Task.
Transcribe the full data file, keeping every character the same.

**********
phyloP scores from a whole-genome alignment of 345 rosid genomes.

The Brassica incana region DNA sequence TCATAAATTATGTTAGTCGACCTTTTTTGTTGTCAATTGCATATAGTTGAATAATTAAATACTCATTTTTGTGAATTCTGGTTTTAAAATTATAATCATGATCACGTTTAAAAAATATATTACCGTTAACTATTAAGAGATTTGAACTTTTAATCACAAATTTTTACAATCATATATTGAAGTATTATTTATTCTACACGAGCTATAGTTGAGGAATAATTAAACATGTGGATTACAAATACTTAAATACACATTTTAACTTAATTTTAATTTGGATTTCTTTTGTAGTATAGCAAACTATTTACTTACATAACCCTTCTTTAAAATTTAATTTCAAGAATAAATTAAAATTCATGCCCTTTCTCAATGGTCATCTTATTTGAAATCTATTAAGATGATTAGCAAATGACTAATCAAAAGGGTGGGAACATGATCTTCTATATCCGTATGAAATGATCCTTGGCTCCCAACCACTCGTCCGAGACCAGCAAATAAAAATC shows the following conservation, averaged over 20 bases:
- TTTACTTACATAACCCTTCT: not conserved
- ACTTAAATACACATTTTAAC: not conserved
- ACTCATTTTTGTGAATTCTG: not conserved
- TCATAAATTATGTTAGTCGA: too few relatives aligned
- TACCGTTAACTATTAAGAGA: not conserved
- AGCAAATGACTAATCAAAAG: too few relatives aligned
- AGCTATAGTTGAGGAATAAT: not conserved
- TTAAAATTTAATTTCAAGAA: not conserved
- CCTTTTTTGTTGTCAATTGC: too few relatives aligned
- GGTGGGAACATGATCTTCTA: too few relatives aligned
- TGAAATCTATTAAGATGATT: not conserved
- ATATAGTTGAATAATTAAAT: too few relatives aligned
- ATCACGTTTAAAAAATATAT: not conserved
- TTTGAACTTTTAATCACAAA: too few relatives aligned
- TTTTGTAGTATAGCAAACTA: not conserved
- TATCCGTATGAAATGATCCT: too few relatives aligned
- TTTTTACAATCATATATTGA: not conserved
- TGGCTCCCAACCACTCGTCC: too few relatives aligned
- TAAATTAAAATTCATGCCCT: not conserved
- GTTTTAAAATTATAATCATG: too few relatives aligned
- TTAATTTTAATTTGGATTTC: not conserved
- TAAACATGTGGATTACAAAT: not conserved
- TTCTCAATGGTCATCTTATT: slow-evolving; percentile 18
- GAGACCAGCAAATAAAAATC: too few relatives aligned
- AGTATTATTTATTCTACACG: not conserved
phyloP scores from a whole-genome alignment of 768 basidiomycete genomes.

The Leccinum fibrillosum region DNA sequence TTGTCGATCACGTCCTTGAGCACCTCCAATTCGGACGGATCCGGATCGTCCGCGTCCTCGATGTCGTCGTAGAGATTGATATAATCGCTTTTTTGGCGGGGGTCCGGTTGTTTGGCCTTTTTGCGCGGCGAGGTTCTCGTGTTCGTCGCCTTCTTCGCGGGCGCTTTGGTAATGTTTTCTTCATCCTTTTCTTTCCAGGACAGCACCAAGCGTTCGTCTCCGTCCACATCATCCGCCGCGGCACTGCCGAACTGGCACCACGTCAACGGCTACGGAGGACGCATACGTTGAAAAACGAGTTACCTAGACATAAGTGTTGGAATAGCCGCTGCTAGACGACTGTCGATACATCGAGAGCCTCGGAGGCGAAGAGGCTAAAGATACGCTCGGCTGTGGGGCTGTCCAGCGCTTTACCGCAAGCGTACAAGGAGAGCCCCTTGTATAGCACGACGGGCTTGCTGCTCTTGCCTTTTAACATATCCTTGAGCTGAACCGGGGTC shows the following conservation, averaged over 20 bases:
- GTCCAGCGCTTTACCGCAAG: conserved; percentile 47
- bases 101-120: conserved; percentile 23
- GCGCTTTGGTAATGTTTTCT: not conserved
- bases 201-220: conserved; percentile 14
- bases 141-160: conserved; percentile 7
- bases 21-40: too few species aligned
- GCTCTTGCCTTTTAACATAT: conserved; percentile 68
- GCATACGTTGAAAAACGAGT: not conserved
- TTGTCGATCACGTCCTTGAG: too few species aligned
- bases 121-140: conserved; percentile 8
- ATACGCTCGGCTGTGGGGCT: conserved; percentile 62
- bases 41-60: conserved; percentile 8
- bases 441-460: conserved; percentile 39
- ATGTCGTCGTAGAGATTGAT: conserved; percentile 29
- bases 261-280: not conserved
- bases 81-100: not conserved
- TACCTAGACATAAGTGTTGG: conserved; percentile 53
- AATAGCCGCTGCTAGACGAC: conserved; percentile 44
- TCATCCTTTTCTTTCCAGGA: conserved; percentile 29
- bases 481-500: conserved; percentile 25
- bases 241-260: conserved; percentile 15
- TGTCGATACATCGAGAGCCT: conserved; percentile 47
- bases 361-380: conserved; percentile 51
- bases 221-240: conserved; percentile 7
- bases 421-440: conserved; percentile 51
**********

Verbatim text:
phyloP scores from a whole-genome alignment of 345 rosid genomes.

The Brassica incana region DNA sequence TCATAAATTATGTTAGTCGACCTTTTTTGTTGTCAATTGCATATAGTTGAATAATTAAATACTCATTTTTGTGAATTCTGGTTTTAAAATTATAATCATGATCACGTTTAAAAAATATATTACCGTTAACTATTAAGAGATTTGAACTTTTAATCACAAATTTTTACAATCATATATTGAAGTATTATTTATTCTACACGAGCTATAGTTGAGGAATAATTAAACATGTGGATTACAAATACTTAAATACACATTTTAACTTAATTTTAATTTGGATTTCTTTTGTAGTATAGCAAACTATTTACTTACATAACCCTTCTTTAAAATTTAATTTCAAGAATAAATTAAAATTCATGCCCTTTCTCAATGGTCATCTTATTTGAAATCTATTAAGATGATTAGCAAATGACTAATCAAAAGGGTGGGAACATGATCTTCTATATCCGTATGAAATGATCCTTGGCTCCCAACCACTCGTCCGAGACCAGCAAATAAAAATC shows the following conservation, averaged over 20 bases:
- TTTACTTACATAACCCTTCT: not conserved
- ACTTAAATACACATTTTAAC: not conserved
- ACTCATTTTTGTGAATTCTG: not conserved
- TCATAAATTATGTTAGTCGA: too few relatives aligned
- TACCGTTAACTATTAAGAGA: not conserved
- AGCAAATGACTAATCAAAAG: too few relatives aligned
- AGCTATAGTTGAGGAATAAT: not conserved
- TTAAAATTTAATTTCAAGAA: not conserved
- CCTTTTTTGTTGTCAATTGC: too few relatives aligned
- GGTGGGAACATGATCTTCTA: too few relatives aligned
- TGAAATCTATTAAGATGATT: not conserved
- ATATAGTTGAATAATTAAAT: too few relatives aligned
- ATCACGTTTAAAAAATATAT: not conserved
- TTTGAACTTTTAATCACAAA: too few relatives aligned
- TTTTGTAGTATAGCAAACTA: not conserved
- TATCCGTATGAAATGATCCT: too few relatives aligned
- TTTTTACAATCATATATTGA: not conserved
- TGGCTCCCAACCACTCGTCC: too few relatives aligned
- TAAATTAAAATTCATGCCCT: not conserved
- GTTTTAAAATTATAATCATG: too few relatives aligned
- TTAATTTTAATTTGGATTTC: not conserved
- TAAACATGTGGATTACAAAT: not conserved
- TTCTCAATGGTCATCTTATT: slow-evolving; percentile 18
- GAGACCAGCAAATAAAAATC: too few relatives aligned
- AGTATTATTTATTCTACACG: not conserved
phyloP scores from a whole-genome alignment of 768 basidiomycete genomes.

The Leccinum fibrillosum region DNA sequence TTGTCGATCACGTCCTTGAGCACCTCCAATTCGGACGGATCCGGATCGTCCGCGTCCTCGATGTCGTCGTAGAGATTGATATAATCGCTTTTTTGGCGGGGGTCCGGTTGTTTGGCCTTTTTGCGCGGCGAGGTTCTCGTGTTCGTCGCCTTCTTCGCGGGCGCTTTGGTAATGTTTTCTTCATCCTTTTCTTTCCAGGACAGCACCAAGCGTTCGTCTCCGTCCACATCATCCGCCGCGGCACTGCCGAACTGGCACCACGTCAACGGCTACGGAGGACGCATACGTTGAAAAACGAGTTACCTAGACATAAGTGTTGGAATAGCCGCTGCTAGACGACTGTCGATACATCGAGAGCCTCGGAGGCGAAGAGGCTAAAGATACGCTCGGCTGTGGGGCTGTCCAGCGCTTTACCGCAAGCGTACAAGGAGAGCCCCTTGTATAGCACGACGGGCTTGCTGCTCTTGCCTTTTAACATATCCTTGAGCTGAACCGGGGTC shows the following conservation, averaged over 20 bases:
- GTCCAGCGCTTTACCGCAAG: conserved; percentile 47
- bases 101-120: conserved; percentile 23
- GCGCTTTGGTAATGTTTTCT: not conserved
- bases 201-220: conserved; percentile 14
- bases 141-160: conserved; percentile 7
- bases 21-40: too few species aligned
- GCTCTTGCCTTTTAACATAT: conserved; percentile 68
- GCATACGTTGAAAAACGAGT: not conserved
- TTGTCGATCACGTCCTTGAG: too few species aligned
- bases 121-140: conserved; percentile 8
- ATACGCTCGGCTGTGGGGCT: conserved; percentile 62
- bases 41-60: conserved; percentile 8
- bases 441-460: conserved; percentile 39
- ATGTCGTCGTAGAGATTGAT: conserved; percentile 29
- bases 261-280: not conserved
- bases 81-100: not conserved
- TACCTAGACATAAGTGTTGG: conserved; percentile 53
- AATAGCCGCTGCTAGACGAC: conserved; percentile 44
- TCATCCTTTTCTTTCCAGGA: conserved; percentile 29
- bases 481-500: conserved; percentile 25
- bases 241-260: conserved; percentile 15
- TGTCGATACATCGAGAGCCT: conserved; percentile 47
- bases 361-380: conserved; percentile 51
- bases 221-240: conserved; percentile 7
- bases 421-440: conserved; percentile 51